Mayor Littlefield needs to realized that forced annexations like this do no good for anyone and are an outdated concept, which is why most states have banned the practice.
In Sept 8, 2008 City Councilman Jack Benson stated to the Times Free Press:
"...upfront costs such as improving sewers and roads can offset property taxes gained from existing homes. It could take years before the city sees a significant gain in new property tax collections because subdivisions and developments would have to be built and sold before taxes were collected, he said.
“I’ve seen some studies of annexed areas that shows it takes 15 years to bring service up to the level it needs to be,” he said.
Even before annexation, the city needs to take care of itself, he said."
Forcing county residents to become city residents only creates hostility.
It will result in one thing- new members elected to the City Council by those annexed who will fight tooth and nail against the other City Council members in the future. Forced annexations will make the City Council more ineffective at getting things done in the future.
You need to be creating harmony Mayor Littlefield instead of polarizing citizens against each other and the city government.
The only reasons you are doing this forced annexation is to upstage Knoxville in the 2010 Census; for your own ego, legacy and bragging rights, and to try and force the county governments hand on consolidation and metro government. Your motives have very little to do with serving the best interests of the citizens of either the city or county. I can't see anyway for you to implement this annexation without having to raise taxes on those of us already in the city in order to pay for services for those annexed from the county.
This vote doesn't affect only City Council members that will be over the newly annexed areas. It affects the other council members as well, for it means they will have to vote to raise taxes on all city residents to pay for this, which will incur a backlash from city residents upon them as well.
I agree the city council needs to show some backbone.
The city council members all seem to be looking to the Mayor for leadership and to give them their agenda, which is wrong.
As elected representatives they have an obligation to be looking to their constituents and the public to lead them and tell them what their agenda is.
Most of us in the city are as opposed to this annexation as those in the county. It doesn't improve anything and simply makes the existing city problems bigger and harder to manage, which in turn leads to a bigger bureaucracy that is even further out of the touch with the public.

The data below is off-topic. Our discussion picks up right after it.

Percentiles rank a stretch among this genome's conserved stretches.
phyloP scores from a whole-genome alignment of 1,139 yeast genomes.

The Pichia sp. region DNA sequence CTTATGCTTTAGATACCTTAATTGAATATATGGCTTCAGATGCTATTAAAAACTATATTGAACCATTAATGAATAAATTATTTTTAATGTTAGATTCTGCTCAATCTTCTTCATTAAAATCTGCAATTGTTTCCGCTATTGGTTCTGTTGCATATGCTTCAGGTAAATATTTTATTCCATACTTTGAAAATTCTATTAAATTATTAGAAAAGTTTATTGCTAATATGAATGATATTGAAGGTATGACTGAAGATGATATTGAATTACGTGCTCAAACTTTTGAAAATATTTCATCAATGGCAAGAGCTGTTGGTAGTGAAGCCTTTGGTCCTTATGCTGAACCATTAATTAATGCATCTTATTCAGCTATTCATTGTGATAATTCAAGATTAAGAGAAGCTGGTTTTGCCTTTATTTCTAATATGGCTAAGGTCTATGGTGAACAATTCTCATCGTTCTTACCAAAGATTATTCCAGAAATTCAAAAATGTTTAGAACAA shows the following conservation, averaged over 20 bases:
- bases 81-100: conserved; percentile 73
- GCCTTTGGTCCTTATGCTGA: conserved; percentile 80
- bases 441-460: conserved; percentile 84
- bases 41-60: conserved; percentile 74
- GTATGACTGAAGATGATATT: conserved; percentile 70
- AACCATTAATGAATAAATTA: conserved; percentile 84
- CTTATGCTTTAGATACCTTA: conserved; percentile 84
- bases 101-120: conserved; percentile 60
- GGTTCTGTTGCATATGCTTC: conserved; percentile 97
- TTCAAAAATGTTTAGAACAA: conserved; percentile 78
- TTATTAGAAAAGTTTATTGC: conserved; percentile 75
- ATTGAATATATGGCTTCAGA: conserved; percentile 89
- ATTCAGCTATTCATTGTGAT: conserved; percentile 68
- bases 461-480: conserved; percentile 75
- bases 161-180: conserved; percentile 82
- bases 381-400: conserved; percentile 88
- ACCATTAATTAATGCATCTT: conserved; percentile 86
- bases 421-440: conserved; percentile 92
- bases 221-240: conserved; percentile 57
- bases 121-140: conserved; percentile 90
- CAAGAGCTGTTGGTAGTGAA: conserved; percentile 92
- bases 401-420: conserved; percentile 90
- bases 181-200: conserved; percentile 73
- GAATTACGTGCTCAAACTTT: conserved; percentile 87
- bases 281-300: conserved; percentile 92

Coercing people to become Chattanooga citizens is simply not smart.
It goes against the American spirit of democracy, and will simply polarize the politics of this town towards the negative for decades to come.
County residents should be allowed a choice of whether or not they wish to be annexed into the city.
What annexing the proposed areas will do is unify a rather large, white, Christian, republican and conservative voting block against the existing city government, and shift the balance of power in Chattanooga further to the conservative right. (So, instead of Chattanooga being ruled unjustly by the wealthy white democrats from Lookout Mountain it will in the future be ruled unjustly by wealthy white republicans from Mountain Shadows.)
But perhaps that is the legacy Mayor Littlefield wants, to be known as the Chattanooga Mayor who shot his own political party's power base in the foot.
Seriously, don't annex the proposed areas, you do not want to give those people a voice in our city government or the ability to run for office in city government.
It will set Chattanooga back decades on the progress it has made.
The money spent on extending city services to them will be a waste, and the property tax revenue they bring in will simply not be worth it to suffer such a huge shift in the city population towards the conservative right.
I think most of us in the city are as opposed to this annexation as those in the county. It doesn't improve anything and simply makes the existing city problems bigger and harder to manage, which in turn leads to a bigger bureaucracy that is even further out of the touch with the public.